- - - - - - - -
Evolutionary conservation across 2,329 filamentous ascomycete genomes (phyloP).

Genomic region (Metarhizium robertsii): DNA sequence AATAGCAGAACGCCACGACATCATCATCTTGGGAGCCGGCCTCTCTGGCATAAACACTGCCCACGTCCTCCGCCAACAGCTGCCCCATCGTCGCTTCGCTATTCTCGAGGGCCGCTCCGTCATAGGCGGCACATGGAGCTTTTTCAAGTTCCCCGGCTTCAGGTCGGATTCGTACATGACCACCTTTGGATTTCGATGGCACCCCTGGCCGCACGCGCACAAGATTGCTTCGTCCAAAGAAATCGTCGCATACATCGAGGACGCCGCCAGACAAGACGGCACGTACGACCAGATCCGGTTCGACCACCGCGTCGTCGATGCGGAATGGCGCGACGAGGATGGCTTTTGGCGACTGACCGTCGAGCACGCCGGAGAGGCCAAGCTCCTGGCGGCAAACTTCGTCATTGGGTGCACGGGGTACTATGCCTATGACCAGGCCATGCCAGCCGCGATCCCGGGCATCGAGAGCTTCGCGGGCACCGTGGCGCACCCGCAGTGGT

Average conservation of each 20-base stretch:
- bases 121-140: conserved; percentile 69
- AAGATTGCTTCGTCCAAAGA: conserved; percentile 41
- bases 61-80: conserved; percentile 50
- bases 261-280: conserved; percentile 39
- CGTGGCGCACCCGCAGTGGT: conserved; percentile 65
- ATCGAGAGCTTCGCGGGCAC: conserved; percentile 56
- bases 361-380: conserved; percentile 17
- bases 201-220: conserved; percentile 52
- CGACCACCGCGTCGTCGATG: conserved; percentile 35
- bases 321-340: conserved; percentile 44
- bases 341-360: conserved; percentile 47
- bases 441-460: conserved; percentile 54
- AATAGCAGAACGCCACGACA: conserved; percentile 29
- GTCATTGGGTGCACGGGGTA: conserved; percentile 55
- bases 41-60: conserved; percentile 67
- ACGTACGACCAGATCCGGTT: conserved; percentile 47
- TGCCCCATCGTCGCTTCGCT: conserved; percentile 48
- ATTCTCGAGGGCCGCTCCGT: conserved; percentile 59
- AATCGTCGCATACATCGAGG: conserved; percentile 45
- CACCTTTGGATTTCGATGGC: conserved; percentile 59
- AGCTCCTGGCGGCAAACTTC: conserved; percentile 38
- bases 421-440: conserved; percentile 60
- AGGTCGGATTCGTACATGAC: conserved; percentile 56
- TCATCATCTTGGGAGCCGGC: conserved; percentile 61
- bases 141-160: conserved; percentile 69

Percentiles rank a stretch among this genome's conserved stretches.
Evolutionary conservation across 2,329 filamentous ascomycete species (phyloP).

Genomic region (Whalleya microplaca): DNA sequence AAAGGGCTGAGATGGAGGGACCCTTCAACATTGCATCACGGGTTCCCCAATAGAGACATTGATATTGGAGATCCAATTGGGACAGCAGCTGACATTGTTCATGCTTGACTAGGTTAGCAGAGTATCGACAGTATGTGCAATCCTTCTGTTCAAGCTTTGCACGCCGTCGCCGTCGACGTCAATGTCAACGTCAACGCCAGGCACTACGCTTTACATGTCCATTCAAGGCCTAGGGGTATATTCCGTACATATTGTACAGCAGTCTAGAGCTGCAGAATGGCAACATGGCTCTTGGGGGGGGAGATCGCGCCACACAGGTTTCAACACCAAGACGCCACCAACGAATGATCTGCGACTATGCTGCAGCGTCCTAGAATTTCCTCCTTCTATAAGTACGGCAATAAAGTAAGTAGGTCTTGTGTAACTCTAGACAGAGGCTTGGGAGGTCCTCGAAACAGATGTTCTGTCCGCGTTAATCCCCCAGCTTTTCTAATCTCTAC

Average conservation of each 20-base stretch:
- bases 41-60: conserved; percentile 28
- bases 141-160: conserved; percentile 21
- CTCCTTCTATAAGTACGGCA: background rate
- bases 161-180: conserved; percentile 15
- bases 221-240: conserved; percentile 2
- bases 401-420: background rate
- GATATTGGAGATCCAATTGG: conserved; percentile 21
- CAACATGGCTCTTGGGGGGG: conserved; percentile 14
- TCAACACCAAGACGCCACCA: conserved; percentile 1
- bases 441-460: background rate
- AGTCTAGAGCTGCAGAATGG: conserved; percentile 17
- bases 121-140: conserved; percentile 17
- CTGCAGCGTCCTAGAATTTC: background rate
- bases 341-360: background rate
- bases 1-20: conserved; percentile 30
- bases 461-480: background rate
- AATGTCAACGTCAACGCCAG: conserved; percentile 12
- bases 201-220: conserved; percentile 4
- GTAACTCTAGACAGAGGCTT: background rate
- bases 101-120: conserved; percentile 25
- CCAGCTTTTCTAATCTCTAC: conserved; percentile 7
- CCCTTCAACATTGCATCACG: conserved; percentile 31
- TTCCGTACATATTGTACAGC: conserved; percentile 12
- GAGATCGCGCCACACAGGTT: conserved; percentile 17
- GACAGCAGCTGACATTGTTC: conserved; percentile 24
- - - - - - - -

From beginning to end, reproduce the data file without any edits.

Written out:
Evolutionary conservation across 2,329 filamentous ascomycete genomes (phyloP).

Genomic region (Metarhizium robertsii): DNA sequence AATAGCAGAACGCCACGACATCATCATCTTGGGAGCCGGCCTCTCTGGCATAAACACTGCCCACGTCCTCCGCCAACAGCTGCCCCATCGTCGCTTCGCTATTCTCGAGGGCCGCTCCGTCATAGGCGGCACATGGAGCTTTTTCAAGTTCCCCGGCTTCAGGTCGGATTCGTACATGACCACCTTTGGATTTCGATGGCACCCCTGGCCGCACGCGCACAAGATTGCTTCGTCCAAAGAAATCGTCGCATACATCGAGGACGCCGCCAGACAAGACGGCACGTACGACCAGATCCGGTTCGACCACCGCGTCGTCGATGCGGAATGGCGCGACGAGGATGGCTTTTGGCGACTGACCGTCGAGCACGCCGGAGAGGCCAAGCTCCTGGCGGCAAACTTCGTCATTGGGTGCACGGGGTACTATGCCTATGACCAGGCCATGCCAGCCGCGATCCCGGGCATCGAGAGCTTCGCGGGCACCGTGGCGCACCCGCAGTGGT

Average conservation of each 20-base stretch:
- bases 121-140: conserved; percentile 69
- AAGATTGCTTCGTCCAAAGA: conserved; percentile 41
- bases 61-80: conserved; percentile 50
- bases 261-280: conserved; percentile 39
- CGTGGCGCACCCGCAGTGGT: conserved; percentile 65
- ATCGAGAGCTTCGCGGGCAC: conserved; percentile 56
- bases 361-380: conserved; percentile 17
- bases 201-220: conserved; percentile 52
- CGACCACCGCGTCGTCGATG: conserved; percentile 35
- bases 321-340: conserved; percentile 44
- bases 341-360: conserved; percentile 47
- bases 441-460: conserved; percentile 54
- AATAGCAGAACGCCACGACA: conserved; percentile 29
- GTCATTGGGTGCACGGGGTA: conserved; percentile 55
- bases 41-60: conserved; percentile 67
- ACGTACGACCAGATCCGGTT: conserved; percentile 47
- TGCCCCATCGTCGCTTCGCT: conserved; percentile 48
- ATTCTCGAGGGCCGCTCCGT: conserved; percentile 59
- AATCGTCGCATACATCGAGG: conserved; percentile 45
- CACCTTTGGATTTCGATGGC: conserved; percentile 59
- AGCTCCTGGCGGCAAACTTC: conserved; percentile 38
- bases 421-440: conserved; percentile 60
- AGGTCGGATTCGTACATGAC: conserved; percentile 56
- TCATCATCTTGGGAGCCGGC: conserved; percentile 61
- bases 141-160: conserved; percentile 69

Percentiles rank a stretch among this genome's conserved stretches.
Evolutionary conservation across 2,329 filamentous ascomycete species (phyloP).

Genomic region (Whalleya microplaca): DNA sequence AAAGGGCTGAGATGGAGGGACCCTTCAACATTGCATCACGGGTTCCCCAATAGAGACATTGATATTGGAGATCCAATTGGGACAGCAGCTGACATTGTTCATGCTTGACTAGGTTAGCAGAGTATCGACAGTATGTGCAATCCTTCTGTTCAAGCTTTGCACGCCGTCGCCGTCGACGTCAATGTCAACGTCAACGCCAGGCACTACGCTTTACATGTCCATTCAAGGCCTAGGGGTATATTCCGTACATATTGTACAGCAGTCTAGAGCTGCAGAATGGCAACATGGCTCTTGGGGGGGGAGATCGCGCCACACAGGTTTCAACACCAAGACGCCACCAACGAATGATCTGCGACTATGCTGCAGCGTCCTAGAATTTCCTCCTTCTATAAGTACGGCAATAAAGTAAGTAGGTCTTGTGTAACTCTAGACAGAGGCTTGGGAGGTCCTCGAAACAGATGTTCTGTCCGCGTTAATCCCCCAGCTTTTCTAATCTCTAC

Average conservation of each 20-base stretch:
- bases 41-60: conserved; percentile 28
- bases 141-160: conserved; percentile 21
- CTCCTTCTATAAGTACGGCA: background rate
- bases 161-180: conserved; percentile 15
- bases 221-240: conserved; percentile 2
- bases 401-420: background rate
- GATATTGGAGATCCAATTGG: conserved; percentile 21
- CAACATGGCTCTTGGGGGGG: conserved; percentile 14
- TCAACACCAAGACGCCACCA: conserved; percentile 1
- bases 441-460: background rate
- AGTCTAGAGCTGCAGAATGG: conserved; percentile 17
- bases 121-140: conserved; percentile 17
- CTGCAGCGTCCTAGAATTTC: background rate
- bases 341-360: background rate
- bases 1-20: conserved; percentile 30
- bases 461-480: background rate
- AATGTCAACGTCAACGCCAG: conserved; percentile 12
- bases 201-220: conserved; percentile 4
- GTAACTCTAGACAGAGGCTT: background rate
- bases 101-120: conserved; percentile 25
- CCAGCTTTTCTAATCTCTAC: conserved; percentile 7
- CCCTTCAACATTGCATCACG: conserved; percentile 31
- TTCCGTACATATTGTACAGC: conserved; percentile 12
- GAGATCGCGCCACACAGGTT: conserved; percentile 17
- GACAGCAGCTGACATTGTTC: conserved; percentile 24